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Dr. Jekyll And Mr. James

Or a tale of two Roysons.

Over the course of 12 days, the Toronto Star columnist wrote two pieces so diametrically dissimilar (with another one of surprisingly readable quality between them) that it’s almost as if there is at least two of him. If that’s the case, would the reasonable Royson James keep writing while the insufferable one… well frankly, I don’t care what he does as long as he stops contributing to the paper.

It was the best of James and the worst of James.

On January 12th, James’s column, TTC choking on its own success came across as, if not sympathetic, let’s call it understanding of the role ‘underused’ bus routes play in ‘city-building’. He was all over Councillor Maria Augimeri’s assertion that “the city is not a business…Rather, transit service is social service.” It’s not always about money when it comes to running a city. Is that what you’re suggesting, Mr. James?

Less than two weeks later, Royson had clearly spent some time in the lab, knocked back a concoction or two, and was singing a different tune. “How many of those 48 bus routes really need to go because ridership levels are woefully low and will always be unsustainable?” Wait, what? Remember when you talked about public transit as a ‘social service’, Mr. James? Now, it’s all ‘woefully low’, eternally ‘unsustainable’ ‘ridership levels’? We’re not asking for brilliance from you, sir, and even mere adequacy may be out of the question but how about just a little consistency?

That wasn’t even the worst of it. In a piece that could’ve come straight from the mayor’s media team, James paints all those who are standing in opposition to the proposed budget as ‘lefties’ merely bleeding ‘over “minor” cuts.’ Minor cuts? Like those 48 unsustainable bus routes with woefully low ridership levels that will merely affect only about 250,000 people (just under 10% of the city’s population) according to the TTC GM, Gary Webster? Where’s the dividing line between ‘major’ and ‘minor’ in terms of cuts, Royson? If not affecting 10% of Torontonians, what’s the number? 15% A quarter?

Worse still, not only does James label all the mayor’s opponents lefties but, to his eyes, they are only motivated by politics. Don’t believe him? “Council Shelley Carroll admits the strategy is to force the new administration to face up to every proposed cut, however small.” Then he goes on to read between the lines of what he’s quoted Councillor Carroll of admitting. “The unspoken message is: “We’ll fight you to the death on what you see as small cuts; so imagine the uproar next year when the real big cuts arrive.”” Neat trick, James employs there, putting in quotes something he imagines Carroll thinking so that it actually looks like the councillor said that out loud.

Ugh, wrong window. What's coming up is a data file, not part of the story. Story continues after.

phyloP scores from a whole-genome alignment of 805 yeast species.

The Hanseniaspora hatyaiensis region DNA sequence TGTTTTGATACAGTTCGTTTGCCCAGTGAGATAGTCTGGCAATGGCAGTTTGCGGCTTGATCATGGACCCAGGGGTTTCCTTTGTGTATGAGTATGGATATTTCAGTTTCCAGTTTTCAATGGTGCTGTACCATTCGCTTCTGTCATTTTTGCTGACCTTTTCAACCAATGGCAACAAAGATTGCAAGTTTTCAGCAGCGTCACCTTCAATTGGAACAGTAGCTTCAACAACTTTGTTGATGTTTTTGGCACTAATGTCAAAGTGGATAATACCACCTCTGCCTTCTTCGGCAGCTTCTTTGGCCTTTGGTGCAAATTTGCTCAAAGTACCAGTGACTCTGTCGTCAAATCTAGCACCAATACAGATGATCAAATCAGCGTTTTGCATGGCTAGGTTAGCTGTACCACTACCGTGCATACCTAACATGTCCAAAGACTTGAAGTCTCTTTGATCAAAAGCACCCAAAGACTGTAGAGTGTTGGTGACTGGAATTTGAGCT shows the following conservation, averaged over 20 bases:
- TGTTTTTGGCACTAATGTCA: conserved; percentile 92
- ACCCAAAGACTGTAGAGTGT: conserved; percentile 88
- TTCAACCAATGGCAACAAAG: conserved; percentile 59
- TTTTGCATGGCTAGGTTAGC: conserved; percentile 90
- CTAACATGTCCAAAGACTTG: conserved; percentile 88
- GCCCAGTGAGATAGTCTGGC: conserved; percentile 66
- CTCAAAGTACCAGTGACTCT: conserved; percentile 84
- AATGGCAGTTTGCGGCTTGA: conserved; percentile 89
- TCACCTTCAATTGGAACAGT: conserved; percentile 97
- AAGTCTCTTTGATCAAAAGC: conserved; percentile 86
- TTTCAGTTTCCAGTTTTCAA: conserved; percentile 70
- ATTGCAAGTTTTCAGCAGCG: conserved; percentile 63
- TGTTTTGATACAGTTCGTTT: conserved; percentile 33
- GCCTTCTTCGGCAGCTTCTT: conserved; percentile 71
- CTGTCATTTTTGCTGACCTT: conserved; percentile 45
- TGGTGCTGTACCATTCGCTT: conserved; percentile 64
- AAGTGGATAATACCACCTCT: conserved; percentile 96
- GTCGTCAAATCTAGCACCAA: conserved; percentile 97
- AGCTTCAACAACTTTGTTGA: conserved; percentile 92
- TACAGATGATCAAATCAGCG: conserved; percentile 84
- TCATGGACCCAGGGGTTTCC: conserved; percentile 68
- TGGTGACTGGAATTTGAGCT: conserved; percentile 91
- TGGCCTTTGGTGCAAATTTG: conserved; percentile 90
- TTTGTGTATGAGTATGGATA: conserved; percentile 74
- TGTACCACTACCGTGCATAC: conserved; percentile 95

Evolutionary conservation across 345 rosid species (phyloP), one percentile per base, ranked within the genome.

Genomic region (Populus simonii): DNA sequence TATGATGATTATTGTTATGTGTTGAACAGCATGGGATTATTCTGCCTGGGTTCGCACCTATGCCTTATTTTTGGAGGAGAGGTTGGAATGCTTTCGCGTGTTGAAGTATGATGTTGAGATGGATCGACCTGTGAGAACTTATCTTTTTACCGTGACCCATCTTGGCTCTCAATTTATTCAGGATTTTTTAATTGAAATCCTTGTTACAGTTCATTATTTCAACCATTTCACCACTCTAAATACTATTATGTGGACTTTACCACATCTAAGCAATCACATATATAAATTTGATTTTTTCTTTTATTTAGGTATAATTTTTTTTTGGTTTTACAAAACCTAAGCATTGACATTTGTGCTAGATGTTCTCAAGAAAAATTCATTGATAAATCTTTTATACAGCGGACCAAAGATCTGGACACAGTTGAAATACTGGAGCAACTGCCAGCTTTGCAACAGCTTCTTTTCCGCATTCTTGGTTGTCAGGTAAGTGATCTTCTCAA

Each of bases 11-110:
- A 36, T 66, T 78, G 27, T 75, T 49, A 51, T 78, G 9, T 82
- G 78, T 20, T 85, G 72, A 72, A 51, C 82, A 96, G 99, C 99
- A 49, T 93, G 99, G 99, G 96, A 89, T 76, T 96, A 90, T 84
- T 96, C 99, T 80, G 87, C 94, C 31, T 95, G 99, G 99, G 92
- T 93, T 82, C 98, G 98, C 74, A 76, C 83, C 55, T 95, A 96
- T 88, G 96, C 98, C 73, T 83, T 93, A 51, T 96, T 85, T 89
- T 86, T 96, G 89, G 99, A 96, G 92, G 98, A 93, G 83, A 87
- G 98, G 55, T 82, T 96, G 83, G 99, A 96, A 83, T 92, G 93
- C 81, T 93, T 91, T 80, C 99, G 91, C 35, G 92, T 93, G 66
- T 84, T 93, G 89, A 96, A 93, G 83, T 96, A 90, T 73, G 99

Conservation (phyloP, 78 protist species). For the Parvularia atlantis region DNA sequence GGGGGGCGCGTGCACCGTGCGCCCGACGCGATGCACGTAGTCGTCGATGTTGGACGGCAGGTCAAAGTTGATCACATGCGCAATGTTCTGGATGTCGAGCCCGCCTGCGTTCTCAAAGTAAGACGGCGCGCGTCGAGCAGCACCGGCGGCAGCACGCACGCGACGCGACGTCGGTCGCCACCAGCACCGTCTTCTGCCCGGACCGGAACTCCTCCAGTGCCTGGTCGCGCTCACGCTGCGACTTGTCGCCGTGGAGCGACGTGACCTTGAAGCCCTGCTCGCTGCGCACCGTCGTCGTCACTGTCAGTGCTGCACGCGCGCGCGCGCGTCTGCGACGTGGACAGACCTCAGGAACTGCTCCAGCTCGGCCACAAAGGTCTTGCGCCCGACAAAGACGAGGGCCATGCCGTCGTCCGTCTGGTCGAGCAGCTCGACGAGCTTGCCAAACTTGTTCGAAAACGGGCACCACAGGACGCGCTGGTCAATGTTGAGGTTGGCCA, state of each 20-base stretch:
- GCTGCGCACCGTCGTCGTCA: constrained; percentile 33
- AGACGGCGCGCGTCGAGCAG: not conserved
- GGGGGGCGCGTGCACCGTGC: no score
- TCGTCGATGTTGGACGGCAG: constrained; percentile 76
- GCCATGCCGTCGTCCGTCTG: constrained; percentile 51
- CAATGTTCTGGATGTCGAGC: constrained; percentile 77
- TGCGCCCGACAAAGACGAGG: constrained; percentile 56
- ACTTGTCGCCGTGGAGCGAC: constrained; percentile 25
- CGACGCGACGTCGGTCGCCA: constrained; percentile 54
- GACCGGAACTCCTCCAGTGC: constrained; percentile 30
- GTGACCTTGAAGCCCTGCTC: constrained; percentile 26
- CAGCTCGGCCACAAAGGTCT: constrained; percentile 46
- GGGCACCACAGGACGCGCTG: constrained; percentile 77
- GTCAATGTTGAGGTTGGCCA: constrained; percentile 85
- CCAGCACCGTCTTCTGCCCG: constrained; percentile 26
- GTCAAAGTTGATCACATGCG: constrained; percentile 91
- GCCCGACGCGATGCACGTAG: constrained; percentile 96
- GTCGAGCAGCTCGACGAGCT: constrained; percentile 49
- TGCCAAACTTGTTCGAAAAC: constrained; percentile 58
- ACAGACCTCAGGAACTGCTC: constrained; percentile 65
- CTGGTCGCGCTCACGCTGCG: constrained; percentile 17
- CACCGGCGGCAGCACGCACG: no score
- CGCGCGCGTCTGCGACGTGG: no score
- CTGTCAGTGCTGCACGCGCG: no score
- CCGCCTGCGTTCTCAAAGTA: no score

Even worser than all that (as if it could get much worse but it does), James shrugs off the effects of the proposed service cuts (bus routes excluded) as not ‘calamitous’ since ‘the truth on these services is so elusive.’ I says what?! The vacuity of that claim is as monumental as its callousness. Adding dismissive insult to that injury, James claims “… the city voted for a mayor who promised cuts, so many citizens are hunkering down, expecting a guillotine and thanking their stars that the damage isn’t worse.”

Whoa, whoa, whoa, whoa, whoa. Imma stop right there, Royson. You watched as many of the mayoral debates as I did, probably more. You must’ve heard our mayor, upon being pilloried by his opponents for having a hidden agenda of service cuts to meet all the tax cutting, Gravy Train stopping pledges he was making, guarantee there’d be no cuts. Guaranteed, Mr. James.

So no, ‘the city’ did not vote ‘for a mayor who promised cuts’. In fact, he promised just the opposite which makes him a lying sack of shit and you’re now covering for him, picking up the narrative of No Cuts, Guaranteed now becoming No Major Cuts, and anyone who opposes them as ‘lefties merely bleeding over minor cuts’. This just days after writing a moderately thoughtful piece about politicians (not just the lefties) playing, well, politics with the different service needs in different parts of the city. (h/t to @goldsbie for drawing attention to all three articles)

Is it just simply an example of Royson James attempting to be some sort of objective reporter? Never taking one side without responding in kind from the other regardless of an issue’s merit? Or has he just grown tired of the city beat, unable to muster the enthusiasm anymore to mount a sustained argument? He gets up in the morning and flips a coin to see who he’s going to heap derision on in his next column. Nothing more than a whole lot of tit for tat and he said, she said, contributing only unhelpful clutter to the ongoing civic dialogue.

Paraphrasing Stephen Colbert from the 2006 White House Correspondents Dinner, maybe you should take some time, Royson, finish that novel you’ve always wanted to write. The one about that intrepid newspaper columnist, covering City Hall for the country’s largest newspaper, keeping politicians honest, speaking truth to power and standing up for the little guy.

You know, fiction.

— plagiarizingly submitted by Cityslikr

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